i hate the helplessness! of the girl, of women there, of the good people who want change! i applaud those brave protestors, making a public sacrifice, risking their very lives for the protection and validation they deserve!

    i pray for their safety and success. and for the punishment of evil. and for good to fill more hearts. i wish i could do more.

    thank you for bringing light to this, you have a strong voice that needs to be heard by more!

    • Damyanti says:

      This is the kind of justice the girl would get — the most brutal of her rapists, a teenager, might get away with a few months of rehab. This has to change. Has to.

  • As long as we have this anger in us and we dont forget this anger , there is a hope for a change ..

    and lets hope that the change comes sooner

    • Damyanti says:

      Bikram, some of that anger needs to become a force for change, and the more I read about what’s happening in the aftermath of this heinous crime, the more I want to slap someone who deserves it.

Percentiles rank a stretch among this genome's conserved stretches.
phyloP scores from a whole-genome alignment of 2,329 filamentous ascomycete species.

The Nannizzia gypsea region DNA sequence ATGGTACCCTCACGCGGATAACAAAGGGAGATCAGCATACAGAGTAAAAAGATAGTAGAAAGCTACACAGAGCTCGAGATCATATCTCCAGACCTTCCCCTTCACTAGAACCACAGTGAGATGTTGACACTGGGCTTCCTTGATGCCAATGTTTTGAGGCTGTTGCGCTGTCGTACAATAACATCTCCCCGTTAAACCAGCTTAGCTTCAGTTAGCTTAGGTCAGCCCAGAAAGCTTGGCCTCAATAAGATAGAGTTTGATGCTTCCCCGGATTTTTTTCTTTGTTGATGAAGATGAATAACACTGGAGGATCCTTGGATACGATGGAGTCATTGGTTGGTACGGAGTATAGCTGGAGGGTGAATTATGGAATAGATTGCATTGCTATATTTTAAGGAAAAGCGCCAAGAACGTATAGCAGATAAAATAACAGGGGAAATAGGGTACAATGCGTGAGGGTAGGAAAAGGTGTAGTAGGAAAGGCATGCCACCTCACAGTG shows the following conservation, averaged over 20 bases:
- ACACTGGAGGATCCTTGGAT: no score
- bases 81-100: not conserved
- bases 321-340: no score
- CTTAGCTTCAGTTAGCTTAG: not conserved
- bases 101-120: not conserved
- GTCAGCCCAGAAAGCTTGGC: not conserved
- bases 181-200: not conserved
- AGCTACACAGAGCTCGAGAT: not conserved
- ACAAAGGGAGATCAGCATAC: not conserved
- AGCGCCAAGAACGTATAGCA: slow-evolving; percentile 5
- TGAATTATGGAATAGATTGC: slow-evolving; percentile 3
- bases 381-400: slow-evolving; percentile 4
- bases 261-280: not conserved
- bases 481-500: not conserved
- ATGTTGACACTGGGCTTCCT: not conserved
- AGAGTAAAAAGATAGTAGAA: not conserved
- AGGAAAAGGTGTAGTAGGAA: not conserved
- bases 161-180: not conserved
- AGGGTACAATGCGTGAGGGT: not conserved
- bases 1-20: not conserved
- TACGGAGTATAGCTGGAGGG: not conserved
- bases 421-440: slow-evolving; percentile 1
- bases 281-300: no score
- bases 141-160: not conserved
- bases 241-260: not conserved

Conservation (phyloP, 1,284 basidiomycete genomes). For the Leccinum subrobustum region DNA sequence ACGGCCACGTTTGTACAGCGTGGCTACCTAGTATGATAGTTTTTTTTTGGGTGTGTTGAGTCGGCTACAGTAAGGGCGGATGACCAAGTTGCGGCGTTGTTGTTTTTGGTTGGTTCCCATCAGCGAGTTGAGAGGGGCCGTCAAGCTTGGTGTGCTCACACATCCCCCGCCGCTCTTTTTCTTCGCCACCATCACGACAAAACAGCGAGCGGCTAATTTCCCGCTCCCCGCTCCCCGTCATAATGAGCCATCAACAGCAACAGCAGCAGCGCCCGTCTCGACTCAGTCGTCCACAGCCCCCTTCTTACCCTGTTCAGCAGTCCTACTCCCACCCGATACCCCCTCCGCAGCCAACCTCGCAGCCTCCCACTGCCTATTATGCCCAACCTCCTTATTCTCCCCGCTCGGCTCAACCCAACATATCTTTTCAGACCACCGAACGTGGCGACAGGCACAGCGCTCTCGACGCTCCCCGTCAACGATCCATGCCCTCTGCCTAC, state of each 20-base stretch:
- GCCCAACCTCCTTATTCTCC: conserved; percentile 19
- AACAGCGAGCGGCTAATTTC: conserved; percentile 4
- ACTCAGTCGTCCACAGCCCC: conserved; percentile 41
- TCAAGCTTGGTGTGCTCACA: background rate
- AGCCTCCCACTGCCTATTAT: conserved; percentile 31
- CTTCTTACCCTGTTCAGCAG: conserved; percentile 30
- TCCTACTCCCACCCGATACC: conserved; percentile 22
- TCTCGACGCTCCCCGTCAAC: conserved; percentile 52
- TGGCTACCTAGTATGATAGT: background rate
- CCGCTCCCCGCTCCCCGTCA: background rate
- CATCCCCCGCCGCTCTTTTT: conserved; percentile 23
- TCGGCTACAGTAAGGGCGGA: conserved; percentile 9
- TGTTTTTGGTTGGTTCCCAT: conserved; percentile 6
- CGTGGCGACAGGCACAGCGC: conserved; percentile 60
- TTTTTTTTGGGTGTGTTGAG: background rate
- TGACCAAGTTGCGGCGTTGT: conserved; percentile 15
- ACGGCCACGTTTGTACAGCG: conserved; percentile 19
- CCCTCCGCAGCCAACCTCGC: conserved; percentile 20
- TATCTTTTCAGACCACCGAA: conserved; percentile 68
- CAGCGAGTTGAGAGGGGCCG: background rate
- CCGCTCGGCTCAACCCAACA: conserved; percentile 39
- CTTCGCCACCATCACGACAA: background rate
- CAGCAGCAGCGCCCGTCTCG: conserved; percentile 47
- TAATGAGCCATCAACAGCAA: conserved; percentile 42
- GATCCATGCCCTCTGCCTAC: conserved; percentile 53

Somebody needs to pay for this whole situation women find themselves in, in India, a country that literally ‘worships’ its women, and then tortures them this way.

  • I’ve been thinking about this tragic story for many days, trying to get my head around it. And I can’t, because it’s just too awful. Too awful that these men saw this woman not has a human being, but as a thing to abuse and kill. Like you said, it’s happening all the time to females of all ages – all over the world. I hope this tragic story makes people more aware about how wrong rape is.

    • Damyanti says:

      No sane human being can get his or her head around it –which is why I think the protests took off in India — because this was so insanely brutal. But the truth is, every few minutes a woman is raped somewhere around this world, and we can’t do much about it — it is always the woman’s fault, the woman’s shame, the woman’s problem. Everyone is aware how wrong rape is — but sadly, few people blame the rapist for it .